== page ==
Note: A lot of vendors sell traditional Moroccan dresses/robes in bright, fun colours. I saw a number of women buy them for photos and wear them but many of them were VERY see-through when the light shone through. So, if you do buy one, take that into consideration!
What to Were in Morocco: Footwear
I brought a pair of flip flops, cute sandals, and casual sneakers for this trip, but to be honest I rarely wore my flip flops or sandals. The reason being that there is a lot of walking involve and they were more comfortable, plus, the streets of Morocco are not always the cleanest. The Medina’s of Fez and Marrakech both have livestock (mainly donkeys) passing by which of course tend to leave messes behind them. As with every other major city, there were also plenty of mystery puddles. I just preferred protecting my feet by keeping them fully covered and would recommend you do the same. PS; If you are looking for an awesome pair of travel running shoes, try Vessi.They are comfortable, light weight, supportive, and waterproof!
Do You Need to Cover Your Hair in Morocco?
This is a question that frequently gets asked when visiting any Muslim country. The local women do cover their hair (often in very stylish ways with beautiful headscarves) but, as a visitor, you don’t have to out in public. If you choose to visit some more religious or conservative places, you may be asked to.
If you do choose to cover your hair please make sure you do it in a respectful way, not just to be cute and fashionable which can end up being perceived as offensive. If you are unsure, ask a local Moroccan woman or leave your hair as is.
Tip: Those with fairer hair seem to get more attention than women with darker hair. My hair is lighter, and I found myself wearing it in a ponytail or braid more often than down because it did get me some unwanted attention.
What to Pack for Morocco: Accessories and Helpful Items
As always, there are a few accessories that might come in handy when creating your Morocco packing list.
A scarf: is definitely something you will want to bring. You can use it around your neck or shoulders if you have a piece of clothing that you are a little worried might be too revealing. Or, just to have to keep you warm. Plus, if you go to the Sahara, it’s helpful to have a scarf for the Bedouins to tie around your head in the traditional manor to protect you from the sun and sand. If you don’t already have one, take a look at these cute lightweight ones here.
Body Glide: For women who experience the dreaded chub rub. It’s actually a life saver and perfect for preventing chafing when wearing skirts or dresses (you can use it on your heels too for blisters). Get body glide here.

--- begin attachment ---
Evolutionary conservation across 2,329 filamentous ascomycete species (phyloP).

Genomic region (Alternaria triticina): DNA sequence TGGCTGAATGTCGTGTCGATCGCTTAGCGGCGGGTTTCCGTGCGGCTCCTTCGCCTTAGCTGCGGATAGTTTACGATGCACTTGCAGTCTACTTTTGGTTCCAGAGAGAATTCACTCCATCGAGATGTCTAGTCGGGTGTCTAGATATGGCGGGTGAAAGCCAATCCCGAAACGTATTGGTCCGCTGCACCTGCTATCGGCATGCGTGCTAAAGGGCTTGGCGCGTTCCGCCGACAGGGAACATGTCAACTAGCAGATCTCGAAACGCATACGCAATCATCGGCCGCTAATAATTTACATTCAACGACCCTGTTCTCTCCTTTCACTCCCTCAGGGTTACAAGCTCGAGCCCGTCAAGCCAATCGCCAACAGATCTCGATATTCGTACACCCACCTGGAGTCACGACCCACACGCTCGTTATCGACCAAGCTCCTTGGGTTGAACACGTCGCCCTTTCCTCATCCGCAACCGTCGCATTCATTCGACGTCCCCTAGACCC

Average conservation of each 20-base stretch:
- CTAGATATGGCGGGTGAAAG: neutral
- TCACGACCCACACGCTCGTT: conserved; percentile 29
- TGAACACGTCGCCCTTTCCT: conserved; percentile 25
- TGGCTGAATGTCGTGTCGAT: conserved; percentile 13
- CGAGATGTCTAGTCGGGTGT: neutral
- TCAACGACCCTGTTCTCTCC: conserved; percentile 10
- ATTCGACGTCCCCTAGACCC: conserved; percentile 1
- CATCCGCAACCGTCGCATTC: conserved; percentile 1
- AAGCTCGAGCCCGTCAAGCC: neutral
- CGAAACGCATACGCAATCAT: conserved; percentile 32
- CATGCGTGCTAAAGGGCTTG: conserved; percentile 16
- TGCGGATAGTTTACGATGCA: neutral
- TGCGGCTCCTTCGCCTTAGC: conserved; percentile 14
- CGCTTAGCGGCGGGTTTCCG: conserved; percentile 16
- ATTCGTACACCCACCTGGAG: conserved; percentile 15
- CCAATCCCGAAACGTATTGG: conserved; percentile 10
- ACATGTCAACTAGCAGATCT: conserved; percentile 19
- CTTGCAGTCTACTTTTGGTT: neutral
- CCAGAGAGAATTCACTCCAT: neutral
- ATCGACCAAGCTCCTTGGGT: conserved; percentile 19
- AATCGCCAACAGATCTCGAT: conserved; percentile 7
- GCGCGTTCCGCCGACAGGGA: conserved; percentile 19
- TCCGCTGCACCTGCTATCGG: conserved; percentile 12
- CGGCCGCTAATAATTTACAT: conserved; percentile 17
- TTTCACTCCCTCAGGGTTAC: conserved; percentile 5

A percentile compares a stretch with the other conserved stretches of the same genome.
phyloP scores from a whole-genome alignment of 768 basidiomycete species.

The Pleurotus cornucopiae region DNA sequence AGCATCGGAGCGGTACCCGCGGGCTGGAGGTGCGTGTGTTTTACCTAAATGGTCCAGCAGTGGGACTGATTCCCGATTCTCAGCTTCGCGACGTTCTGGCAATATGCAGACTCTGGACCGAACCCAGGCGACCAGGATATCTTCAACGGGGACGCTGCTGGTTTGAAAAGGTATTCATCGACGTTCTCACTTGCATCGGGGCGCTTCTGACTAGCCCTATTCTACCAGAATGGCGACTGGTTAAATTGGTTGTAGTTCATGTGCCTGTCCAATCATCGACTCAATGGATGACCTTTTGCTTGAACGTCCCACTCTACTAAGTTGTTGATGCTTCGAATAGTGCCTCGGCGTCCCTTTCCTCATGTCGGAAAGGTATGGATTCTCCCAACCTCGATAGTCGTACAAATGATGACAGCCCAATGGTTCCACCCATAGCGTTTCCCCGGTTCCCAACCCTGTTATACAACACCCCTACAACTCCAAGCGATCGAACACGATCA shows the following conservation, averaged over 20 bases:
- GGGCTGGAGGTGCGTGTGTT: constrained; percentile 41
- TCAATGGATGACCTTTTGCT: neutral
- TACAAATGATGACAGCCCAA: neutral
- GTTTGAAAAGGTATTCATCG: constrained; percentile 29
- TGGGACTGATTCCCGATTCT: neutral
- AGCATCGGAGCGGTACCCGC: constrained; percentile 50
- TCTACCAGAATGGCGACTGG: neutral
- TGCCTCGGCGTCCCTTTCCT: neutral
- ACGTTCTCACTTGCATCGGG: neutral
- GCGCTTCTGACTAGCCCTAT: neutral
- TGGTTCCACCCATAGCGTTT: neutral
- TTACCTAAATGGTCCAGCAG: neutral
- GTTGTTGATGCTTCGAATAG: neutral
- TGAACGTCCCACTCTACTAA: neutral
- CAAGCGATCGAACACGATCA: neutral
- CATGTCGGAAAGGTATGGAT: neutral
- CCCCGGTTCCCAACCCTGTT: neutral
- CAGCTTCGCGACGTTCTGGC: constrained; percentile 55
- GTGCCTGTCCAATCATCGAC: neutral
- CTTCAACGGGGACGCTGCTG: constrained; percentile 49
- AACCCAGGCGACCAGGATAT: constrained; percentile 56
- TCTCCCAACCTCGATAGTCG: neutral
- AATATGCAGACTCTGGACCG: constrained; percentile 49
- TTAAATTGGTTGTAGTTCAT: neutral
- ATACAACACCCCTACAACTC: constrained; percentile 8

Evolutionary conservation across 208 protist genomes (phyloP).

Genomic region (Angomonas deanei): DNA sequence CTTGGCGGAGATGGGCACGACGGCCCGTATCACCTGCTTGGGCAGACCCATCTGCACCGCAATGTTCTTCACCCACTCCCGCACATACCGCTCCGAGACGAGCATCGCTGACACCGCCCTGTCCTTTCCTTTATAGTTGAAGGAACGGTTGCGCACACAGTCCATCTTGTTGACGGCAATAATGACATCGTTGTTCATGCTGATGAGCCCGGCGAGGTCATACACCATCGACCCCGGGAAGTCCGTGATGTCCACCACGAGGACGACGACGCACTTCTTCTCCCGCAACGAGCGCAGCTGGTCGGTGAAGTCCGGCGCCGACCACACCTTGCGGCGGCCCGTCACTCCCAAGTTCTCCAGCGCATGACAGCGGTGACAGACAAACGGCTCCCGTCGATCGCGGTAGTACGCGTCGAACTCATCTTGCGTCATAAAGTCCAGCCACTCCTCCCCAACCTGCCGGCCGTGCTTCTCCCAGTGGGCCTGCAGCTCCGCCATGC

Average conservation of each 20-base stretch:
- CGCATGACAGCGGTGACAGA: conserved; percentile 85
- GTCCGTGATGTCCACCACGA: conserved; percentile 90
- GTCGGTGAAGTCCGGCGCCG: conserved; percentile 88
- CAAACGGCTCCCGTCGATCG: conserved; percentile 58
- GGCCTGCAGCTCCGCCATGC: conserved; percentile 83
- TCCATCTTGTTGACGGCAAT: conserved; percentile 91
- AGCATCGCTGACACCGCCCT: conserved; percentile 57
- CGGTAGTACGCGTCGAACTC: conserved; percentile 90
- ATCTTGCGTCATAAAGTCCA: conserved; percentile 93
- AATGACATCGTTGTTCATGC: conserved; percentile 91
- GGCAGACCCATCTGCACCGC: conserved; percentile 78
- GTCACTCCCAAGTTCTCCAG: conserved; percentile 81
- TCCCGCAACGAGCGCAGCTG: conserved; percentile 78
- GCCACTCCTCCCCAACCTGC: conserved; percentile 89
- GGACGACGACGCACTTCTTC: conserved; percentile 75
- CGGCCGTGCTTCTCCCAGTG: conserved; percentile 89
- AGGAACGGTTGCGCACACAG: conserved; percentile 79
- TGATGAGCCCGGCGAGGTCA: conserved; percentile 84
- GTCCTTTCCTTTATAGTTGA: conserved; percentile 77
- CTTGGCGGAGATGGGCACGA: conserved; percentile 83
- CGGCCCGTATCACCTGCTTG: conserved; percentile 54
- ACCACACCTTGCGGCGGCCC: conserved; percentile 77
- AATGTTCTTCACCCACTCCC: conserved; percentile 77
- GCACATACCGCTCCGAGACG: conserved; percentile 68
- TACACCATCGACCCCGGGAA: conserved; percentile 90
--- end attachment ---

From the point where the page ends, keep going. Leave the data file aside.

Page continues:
Ear plugs: I found Morocco to be very loud at night. The walls are quite thin and there was a lot of street noise so ear plugs are definitely a good bet.
Sunglasses: Not just to protect eyes from sun (and sand in the desert) but because, as a woman especially, they can be really helpful in avoiding unwanted male attention.
Towel: If you are spending time at the beach then bringing your own quick-dry towel is highly recommended!
On top of these things you’ll want the essentials; sunscreen, mini first aid kit (stomach issues are common in Morocco so bring Imodium or something similar in case). I also recommend having some tissues or toilet paper tucked in your purse or backpack since some of the toilets in public places are lacking in this area.
Finally, if you are travelling with multiple electronics that you need to charge, consider bringing a travel power bar. The outlets in the places I stayed were very scarce which made charging camera + phone + computer very annoying. You can find a lightweight travel one here. Along the same line, I’d recommend bringing a power bank to bring with you while you are out exploring, especially if you take a lot of photos with your phone.
Final Tips for What to Wear in Morocco
At the end of the day there is no official Morocco dress code. There are many female tourists who ignore the suggestion to cover up and bare quite a bit of skin in the streets. From what I saw, this just gets them more unwanted attention (and their photo taken by local men). It’s a personal choice that, at the end of the day, is up to you.
I don’t believe that women should be told what they can or can’t wear, but at the end of the day I think respect has a huge part to play. After all, we are visitors to this new country which has customs and traditions that are very different than our own. Customs that we want to explore and experience for ourselves. With that in mind, I think it’s important to respect their way of life and take cues from the local outfits which are more conservative. Not only will it make you feel more comfortable, but it will probably make you feel better as a traveller as well.